In 2021, UNESCO recognized the islands of Amami-Oshima and Tokunoshima, together with parts of two other islands in Okinawa, as a Natural World Heritage Site. The islands were added on the merit of containing unique ecosystems, which are habitats for many endangered plant and animal life that exist nowhere else in the world. Visitors to the islands are welcome to observe these pristine habitats while creating as little impact on the environment as possible.
Begin your exploration on Amami-Oshima, the large subtropical island that is over 85% covered by rainforests. This mountainous jungle is home to dozens of unique and often endangered species, including the Amami Rabbit and the Amami Jay (bird), both protected as National Treasures. Get close to nature by kayaking through the Kuroshionomori Mangrove Park along the calm Sumiyo River while spotting endemic fish, crabs, and birds in their natural habitat
Learn the art of weaving the traditional and highly valued Oshima tsumugi silk at Oshima Tsumugi Village. Oshima Tsumugi has been made here for over 1,300 years, dyed in the island’s iron-rich mud, which gives the black threads a beautiful sheen. While it takes a bit of practice to learn the art of weaving on the looms here, you'll be rewarded with your very own custom handmade souvenir to bring back home.
Dine at Natsukasyaya, a refined homestyle restaurant whose full-course menu features a freshly caught spiny lobster. Several other small and colorful dishes are served with the lobster, including several types of sashimi, a savory hot soup, and the house specialty, a purplish colored rice cooked in vegetable broth and infused with dried plums, shirasu (whitebait), and salmon.
Travel to Tokunoshima Island, with its rugged coastline, beautiful beaches, and rainforest interior. Spend a day relaxing on Aze Prince Beach, well protected by a natural coral breakwater and perfect for swimming with small children. Search the rocks and tide pools for living samples of Tokunoshima's many corals, crustaceans, and other sea life.
Experience the local Tokunoshima cuisine, a fusion of Ryukyu (Okinawan) cuisine and Japanese, using the bounty of local ingredients from land and sea. Yadori serves a meal on a banana leaf with homestyle local favorites such as peanut tofu, rice balls wrapped in egg, fried fish, and chomeiso tempura. Tokunoshima boasts some of the longest lifespans on the planet, so rest assured that this meal is as healthy as it is delicious. Reservations are required.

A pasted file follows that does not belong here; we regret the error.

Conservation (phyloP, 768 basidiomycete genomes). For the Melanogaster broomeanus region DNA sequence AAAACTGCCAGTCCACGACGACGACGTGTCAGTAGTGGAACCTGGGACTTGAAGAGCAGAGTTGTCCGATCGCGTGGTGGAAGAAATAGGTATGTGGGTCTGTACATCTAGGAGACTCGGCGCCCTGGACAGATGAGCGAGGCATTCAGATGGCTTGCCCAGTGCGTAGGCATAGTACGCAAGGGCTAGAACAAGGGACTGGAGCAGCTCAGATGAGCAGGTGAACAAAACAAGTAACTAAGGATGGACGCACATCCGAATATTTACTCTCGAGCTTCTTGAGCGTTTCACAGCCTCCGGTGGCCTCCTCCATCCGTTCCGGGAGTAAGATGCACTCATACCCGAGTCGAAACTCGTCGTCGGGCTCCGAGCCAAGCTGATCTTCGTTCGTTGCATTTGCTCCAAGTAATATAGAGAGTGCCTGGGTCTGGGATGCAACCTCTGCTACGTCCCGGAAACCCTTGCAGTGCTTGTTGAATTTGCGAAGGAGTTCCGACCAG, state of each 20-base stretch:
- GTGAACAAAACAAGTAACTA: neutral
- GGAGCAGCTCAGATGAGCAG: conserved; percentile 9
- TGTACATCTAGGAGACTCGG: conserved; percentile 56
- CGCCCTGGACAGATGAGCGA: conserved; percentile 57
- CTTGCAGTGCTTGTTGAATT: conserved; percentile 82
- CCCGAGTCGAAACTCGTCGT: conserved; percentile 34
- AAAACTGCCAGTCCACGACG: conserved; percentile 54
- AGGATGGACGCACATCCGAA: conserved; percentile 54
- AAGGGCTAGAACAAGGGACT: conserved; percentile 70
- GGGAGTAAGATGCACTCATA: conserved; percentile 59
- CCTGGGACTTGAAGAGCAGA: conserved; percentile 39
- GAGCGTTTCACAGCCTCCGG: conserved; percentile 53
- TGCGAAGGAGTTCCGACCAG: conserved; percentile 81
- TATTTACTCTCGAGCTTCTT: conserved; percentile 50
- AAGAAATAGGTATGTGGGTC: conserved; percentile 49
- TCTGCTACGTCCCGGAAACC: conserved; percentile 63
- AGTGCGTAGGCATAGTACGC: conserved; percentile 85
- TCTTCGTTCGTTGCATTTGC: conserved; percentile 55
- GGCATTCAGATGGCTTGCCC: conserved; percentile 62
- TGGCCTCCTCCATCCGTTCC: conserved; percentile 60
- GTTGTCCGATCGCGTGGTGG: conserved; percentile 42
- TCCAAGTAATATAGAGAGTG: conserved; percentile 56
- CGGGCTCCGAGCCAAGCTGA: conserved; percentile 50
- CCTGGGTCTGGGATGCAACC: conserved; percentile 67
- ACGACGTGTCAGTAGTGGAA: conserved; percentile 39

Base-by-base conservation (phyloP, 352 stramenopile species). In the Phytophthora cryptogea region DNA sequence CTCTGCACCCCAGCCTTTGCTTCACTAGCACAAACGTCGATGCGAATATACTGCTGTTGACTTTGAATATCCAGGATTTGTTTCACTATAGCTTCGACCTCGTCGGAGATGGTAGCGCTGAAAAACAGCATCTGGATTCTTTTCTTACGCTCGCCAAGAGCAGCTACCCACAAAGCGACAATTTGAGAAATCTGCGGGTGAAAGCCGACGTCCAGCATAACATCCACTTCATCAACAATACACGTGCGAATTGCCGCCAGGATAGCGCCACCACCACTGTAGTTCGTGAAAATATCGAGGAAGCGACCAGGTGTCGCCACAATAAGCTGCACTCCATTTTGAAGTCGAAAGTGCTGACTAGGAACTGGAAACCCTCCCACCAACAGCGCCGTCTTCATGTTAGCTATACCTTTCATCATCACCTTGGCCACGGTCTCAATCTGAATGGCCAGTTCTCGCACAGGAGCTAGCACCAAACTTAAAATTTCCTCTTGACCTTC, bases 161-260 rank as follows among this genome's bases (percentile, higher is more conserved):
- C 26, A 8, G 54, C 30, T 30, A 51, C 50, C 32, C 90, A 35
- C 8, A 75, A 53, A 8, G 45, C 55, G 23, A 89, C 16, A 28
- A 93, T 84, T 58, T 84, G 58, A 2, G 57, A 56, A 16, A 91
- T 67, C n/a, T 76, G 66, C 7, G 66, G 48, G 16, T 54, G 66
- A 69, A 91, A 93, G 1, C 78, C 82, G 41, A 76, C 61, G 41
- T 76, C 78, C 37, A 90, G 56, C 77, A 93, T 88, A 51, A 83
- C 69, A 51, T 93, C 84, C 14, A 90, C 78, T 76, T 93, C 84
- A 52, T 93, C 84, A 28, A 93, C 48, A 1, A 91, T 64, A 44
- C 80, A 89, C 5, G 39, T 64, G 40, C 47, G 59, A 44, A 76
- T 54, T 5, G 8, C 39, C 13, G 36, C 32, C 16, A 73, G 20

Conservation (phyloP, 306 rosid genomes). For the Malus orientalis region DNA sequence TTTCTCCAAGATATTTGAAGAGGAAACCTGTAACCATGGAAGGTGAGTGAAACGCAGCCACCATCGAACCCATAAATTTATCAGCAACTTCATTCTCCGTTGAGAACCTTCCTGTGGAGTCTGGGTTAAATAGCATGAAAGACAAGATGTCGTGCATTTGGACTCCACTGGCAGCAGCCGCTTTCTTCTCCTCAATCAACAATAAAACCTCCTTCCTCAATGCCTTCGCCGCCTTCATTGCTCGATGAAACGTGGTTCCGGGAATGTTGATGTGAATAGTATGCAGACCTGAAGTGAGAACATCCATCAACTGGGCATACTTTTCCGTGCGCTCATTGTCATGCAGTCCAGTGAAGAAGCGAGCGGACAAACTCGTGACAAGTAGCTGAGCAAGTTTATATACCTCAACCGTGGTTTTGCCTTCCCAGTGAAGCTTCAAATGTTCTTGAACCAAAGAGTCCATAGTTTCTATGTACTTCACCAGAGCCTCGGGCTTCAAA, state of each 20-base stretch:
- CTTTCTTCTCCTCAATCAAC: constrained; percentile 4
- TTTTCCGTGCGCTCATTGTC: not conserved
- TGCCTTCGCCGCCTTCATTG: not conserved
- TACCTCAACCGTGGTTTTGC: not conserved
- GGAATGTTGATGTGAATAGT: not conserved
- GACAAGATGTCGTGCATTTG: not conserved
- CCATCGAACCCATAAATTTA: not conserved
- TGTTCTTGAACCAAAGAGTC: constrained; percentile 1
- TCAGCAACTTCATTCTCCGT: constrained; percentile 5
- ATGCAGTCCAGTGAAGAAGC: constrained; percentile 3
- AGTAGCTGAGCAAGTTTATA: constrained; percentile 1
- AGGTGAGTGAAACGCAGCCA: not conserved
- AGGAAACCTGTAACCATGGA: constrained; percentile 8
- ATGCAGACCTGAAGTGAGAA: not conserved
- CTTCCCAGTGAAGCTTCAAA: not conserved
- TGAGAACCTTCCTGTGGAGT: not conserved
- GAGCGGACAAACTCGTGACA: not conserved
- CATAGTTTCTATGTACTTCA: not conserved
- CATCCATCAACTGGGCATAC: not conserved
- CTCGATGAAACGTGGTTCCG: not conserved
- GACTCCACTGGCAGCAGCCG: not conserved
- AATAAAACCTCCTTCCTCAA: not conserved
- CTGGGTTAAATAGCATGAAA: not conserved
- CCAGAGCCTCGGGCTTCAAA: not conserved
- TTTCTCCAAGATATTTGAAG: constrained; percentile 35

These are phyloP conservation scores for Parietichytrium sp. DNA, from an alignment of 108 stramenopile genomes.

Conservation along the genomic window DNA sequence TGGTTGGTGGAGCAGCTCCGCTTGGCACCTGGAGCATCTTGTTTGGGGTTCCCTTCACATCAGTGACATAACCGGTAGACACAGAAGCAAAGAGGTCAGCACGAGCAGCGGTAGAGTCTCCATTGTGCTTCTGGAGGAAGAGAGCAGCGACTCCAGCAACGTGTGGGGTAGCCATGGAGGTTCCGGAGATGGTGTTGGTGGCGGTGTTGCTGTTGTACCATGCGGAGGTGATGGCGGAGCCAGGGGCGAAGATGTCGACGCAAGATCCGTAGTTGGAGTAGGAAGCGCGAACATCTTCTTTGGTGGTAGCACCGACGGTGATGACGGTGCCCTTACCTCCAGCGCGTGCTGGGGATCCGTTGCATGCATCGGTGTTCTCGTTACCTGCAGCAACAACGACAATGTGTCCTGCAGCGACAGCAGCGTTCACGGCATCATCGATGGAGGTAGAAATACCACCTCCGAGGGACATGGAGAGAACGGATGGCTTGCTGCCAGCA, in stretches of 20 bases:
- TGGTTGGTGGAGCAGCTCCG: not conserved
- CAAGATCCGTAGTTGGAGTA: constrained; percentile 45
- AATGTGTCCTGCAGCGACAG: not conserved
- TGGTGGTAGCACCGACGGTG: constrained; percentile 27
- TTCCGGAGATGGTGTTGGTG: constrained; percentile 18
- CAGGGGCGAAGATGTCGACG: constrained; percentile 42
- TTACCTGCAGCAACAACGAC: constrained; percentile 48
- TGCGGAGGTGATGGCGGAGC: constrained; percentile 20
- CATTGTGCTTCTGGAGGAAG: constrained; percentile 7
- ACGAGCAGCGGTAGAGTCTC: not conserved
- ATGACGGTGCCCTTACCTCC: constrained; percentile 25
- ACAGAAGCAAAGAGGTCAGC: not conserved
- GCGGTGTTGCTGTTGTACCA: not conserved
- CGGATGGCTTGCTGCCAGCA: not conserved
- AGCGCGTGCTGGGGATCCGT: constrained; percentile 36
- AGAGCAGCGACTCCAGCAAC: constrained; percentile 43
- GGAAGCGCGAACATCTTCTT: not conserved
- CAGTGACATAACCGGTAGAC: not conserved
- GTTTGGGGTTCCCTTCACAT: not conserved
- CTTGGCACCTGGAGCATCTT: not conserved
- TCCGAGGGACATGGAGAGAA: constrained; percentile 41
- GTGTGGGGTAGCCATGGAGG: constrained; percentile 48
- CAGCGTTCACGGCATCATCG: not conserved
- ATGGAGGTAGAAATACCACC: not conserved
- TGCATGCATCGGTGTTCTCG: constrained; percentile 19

Spend the night on Tokushima in a folk house renovated by Denpaku. This spacious house features a full kitchen and room for six people, just a short walk away from a local beach. A large yard features a coral stone-walled patio created from a building used to house the former owner's cow. For those who can't completely escape work, this is a perfect location for a little workcation, with fast internet access and a small desk.
Travel to the northern part of Okinawa’s main island, home to Yanbaru National Park, a subtropical forest protecting hundreds of indigenous plants and animals. One of the best ways to explore the park is by a guided kayaking tour along the calm Kesaji river. If you prefer to keep your feet firmly on land, a series of walkways allow you to explore the mangroves without getting muddy. There are plenty of other hikes in this 13,600-hectare park, enough to keep you busy exploring for days.
Photo by OCVB
Chillma is an exclusive resort on the island's Motobu Peninsula, where you can rent an entire villa for a relaxing stay. Each villa features an open-air jacuzzi, mini-bar, and a bathtub with a spectacular ocean view. On-site meals are available, including a chef's course dinner, which fuses European and Asian cuisine using Okinawan ingredients. This spacious and private resort begs you to stay a bit longer and is the ultimate location for a luxury workcation.
Photo by Chillma
Iriomote Island is Okinawa's second-largest island, mostly uninhabited and known for its pristine natural preserves. As the majority of the island is difficult to access, the island's sustainable eco-tours, such as those offered by Villa Iriomote, are the best options to enjoy its natural beauty with as little impact on the ecology as possible. A trek to the two-tiered Maryudo Falls is a popular day trip. Snorkeling is another popular activity for visitors, where you'll sometimes find sea turtles casually swimming among schools of colorful fish.
Photo by OCVB
Stay at Shinminka Villa Takemori ryokan Bettei in a new building modeled after traditional Okinawan folk houses. Its floor-to-ceiling windows give you an unobstructed view of its private garden and let the warm glow of Okinawan sunshine make you feel totally at ease. Enjoy your final evening in the Natural World Heritage islands of Japan taking in the view of the sunset from the comfort of the deck hammock.
Photo by Shinminka Villa Takeomori ryokan Bettei
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